Hey Drew Tyler – that’s ROTFLMAO!
MANSFIELD – Worthington Township may be required to pay back most of the $4,069 it received in restitution last year from a former trustee convicted of theft in office.
The 5th District Court of Appeals issued a ruling April 17 upholding Edwin C. “Clark” Swank’s conviction for putting township diesel fuel into his pickup truck, but it also ruled Judge James DeWeese could not successfully order the former trustee to pay restitution for fuel taken over a span of 13 months, when prosecutors originally indicted him for removing fuel only for two.
***GO FIGURE THAT THE MOST OVERTURNED JUDGE IS OVERTURNED AGAIN – NOW IS DREW STILL ROTFLMAO????
Fiscal Officer Shari K. Leech said Thursday she could not comment on whether the township has spent the $4,069 Swank turned in to the clerk of courts’ office, or set that amount aside in effect in escrow, while Swank appealed his conviction, sentence of two years of community control and order to pay restitution.
Swank paid the full amount to the court system last year, and the $4,069 was then forwarded to Worthington Township, according to clerk of court staff.
Columbus attorney Doug Holthus, who represented Swank in the appeal, said the appeals court recognized the Butler area man owed much less than $4,069.
“We’re pleased that the court took the time to entertain the case and listen to the arguments,” he said. “Obviously, we would have preferred that the entire matter be remanded and set for a new trial.”
Holthus said since Swank apparently had already paid the entire $4,069 in restitution, someone “is going to have to write him a check.”
Swank first began serving as a Worthington Township trustee in 1984. He was charged with theft in office after township road worker Brian Grant noticed in 2012 that fuel was being removed from the township’s diesel fuel tank, after he and another road worker, Craig Hallabrin, left for the day.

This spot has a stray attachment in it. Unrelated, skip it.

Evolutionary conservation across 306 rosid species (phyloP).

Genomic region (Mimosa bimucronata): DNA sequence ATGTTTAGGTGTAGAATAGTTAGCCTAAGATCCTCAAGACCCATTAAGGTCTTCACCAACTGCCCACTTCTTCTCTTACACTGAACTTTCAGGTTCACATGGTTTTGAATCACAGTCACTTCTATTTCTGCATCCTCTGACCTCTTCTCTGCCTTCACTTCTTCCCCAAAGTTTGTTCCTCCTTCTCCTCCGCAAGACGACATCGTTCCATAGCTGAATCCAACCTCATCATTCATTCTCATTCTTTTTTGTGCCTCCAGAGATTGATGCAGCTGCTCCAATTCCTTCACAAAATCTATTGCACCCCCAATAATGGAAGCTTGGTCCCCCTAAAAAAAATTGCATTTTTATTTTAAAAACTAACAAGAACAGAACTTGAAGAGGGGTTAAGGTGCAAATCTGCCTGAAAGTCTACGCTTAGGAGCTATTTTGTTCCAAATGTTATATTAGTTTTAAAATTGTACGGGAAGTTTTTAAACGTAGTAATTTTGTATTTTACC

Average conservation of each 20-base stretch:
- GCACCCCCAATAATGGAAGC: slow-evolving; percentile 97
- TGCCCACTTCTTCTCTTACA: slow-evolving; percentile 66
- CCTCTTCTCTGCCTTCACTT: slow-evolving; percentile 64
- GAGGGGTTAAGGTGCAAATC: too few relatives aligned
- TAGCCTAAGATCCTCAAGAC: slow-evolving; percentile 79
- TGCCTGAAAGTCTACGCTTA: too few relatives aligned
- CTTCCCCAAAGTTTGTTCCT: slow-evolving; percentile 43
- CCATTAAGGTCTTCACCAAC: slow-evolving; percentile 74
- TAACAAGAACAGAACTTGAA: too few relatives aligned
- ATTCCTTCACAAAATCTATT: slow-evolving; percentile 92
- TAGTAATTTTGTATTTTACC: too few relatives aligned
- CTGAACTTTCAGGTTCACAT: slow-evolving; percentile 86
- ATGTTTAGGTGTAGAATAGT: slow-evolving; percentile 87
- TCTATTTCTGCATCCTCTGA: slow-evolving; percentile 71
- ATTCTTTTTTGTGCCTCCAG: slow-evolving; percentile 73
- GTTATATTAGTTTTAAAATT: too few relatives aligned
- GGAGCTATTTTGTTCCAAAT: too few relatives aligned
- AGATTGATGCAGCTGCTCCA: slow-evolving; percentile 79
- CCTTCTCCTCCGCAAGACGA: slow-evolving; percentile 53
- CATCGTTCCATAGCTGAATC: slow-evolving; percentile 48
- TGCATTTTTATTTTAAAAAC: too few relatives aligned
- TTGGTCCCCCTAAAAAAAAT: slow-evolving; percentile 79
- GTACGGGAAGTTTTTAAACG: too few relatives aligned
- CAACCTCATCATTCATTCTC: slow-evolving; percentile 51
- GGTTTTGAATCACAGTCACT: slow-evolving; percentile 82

Grant began keeping records of all fuel put into township trucks and equipment, and on Nov. 21, 2012, workers set up a motion-activated deer trail camera. Footage showed Swank putting 197 gallons of fuel into his own pickup truck, refueling six times in November and December 2012.
Swank later testified he had been named acting road superintendent, and that he and other trustees had a “gentleman’s agreement” that he could put township fuel in his vehicle to compensate him for travel checking on township roads and supervising road workers.
Former trustee Dale Pore testified an agreement existed, but was never discussed at a meeting or adopted as a resolution.
Swank was sentenced to two years of community control and ordered to pay $4,069 in restitution for missing fuel between October 2012 and November 2013.
Prosecutors had said $748 worth of fuel was taken during the two months in the indictment but argued Swank took $4,069 worth over 13 months.
In its ruling, the appeals court noted the defense failed to object to the larger proposed restitution amount during sentencing, meaning that “plain error” — error so obvious it should have been apparent to a trial court even without an objection — was the only argument left to be made on appeal.
But Judge Baldwin, writing for the three judge panel, said plain error did occur.
“The statute specifically states that the offender is to make restitution for the property that is the subject of the defense,” he wrote.
The case was remanded back to common pleas court so restitution could be recalculated.
The three-judge panel upheld Swank’s conviction, however, noting he acknowledged trustees were permitted mileage reimbursement only for travel outside the county. No township employees outside of Swank or Pore were informed of a gentleman’s agreement, both road workers testified they rarely saw Swank, and Hallabrin testified he believed he, not Swank, had responsibility for determining what work to do each day, Baldwin wrote.
The ruling also noted Swank provided calenders printed in 2014, showing mileage in 2012 of 49 to 64 miles each day, but the total length of township roads was only 46 to 48 miles. While Swank should have been able to drive 2,955 miles with the amount of fuel taken in November and December 2012, his own records showed travel of only 1,259 miles, it said.
“At the trial, the prosecutor never moved to amend the charges,” Holthus said. “It’s really this simple: if a client is charged with stealing two diamond rings on April 23, 1015, and the matter proceeds to trial, and there is some suggestion that our client stole three more diamond rings on April 24, 2015, then the prosecutor has an obligation to move to amend those charges.”
Otherwise, the conviction and penalty could only stem from the original indictment, he said.
The assistant county prosecutor who handled Swank’s appeal could not be reached as she has taken another job outside that office.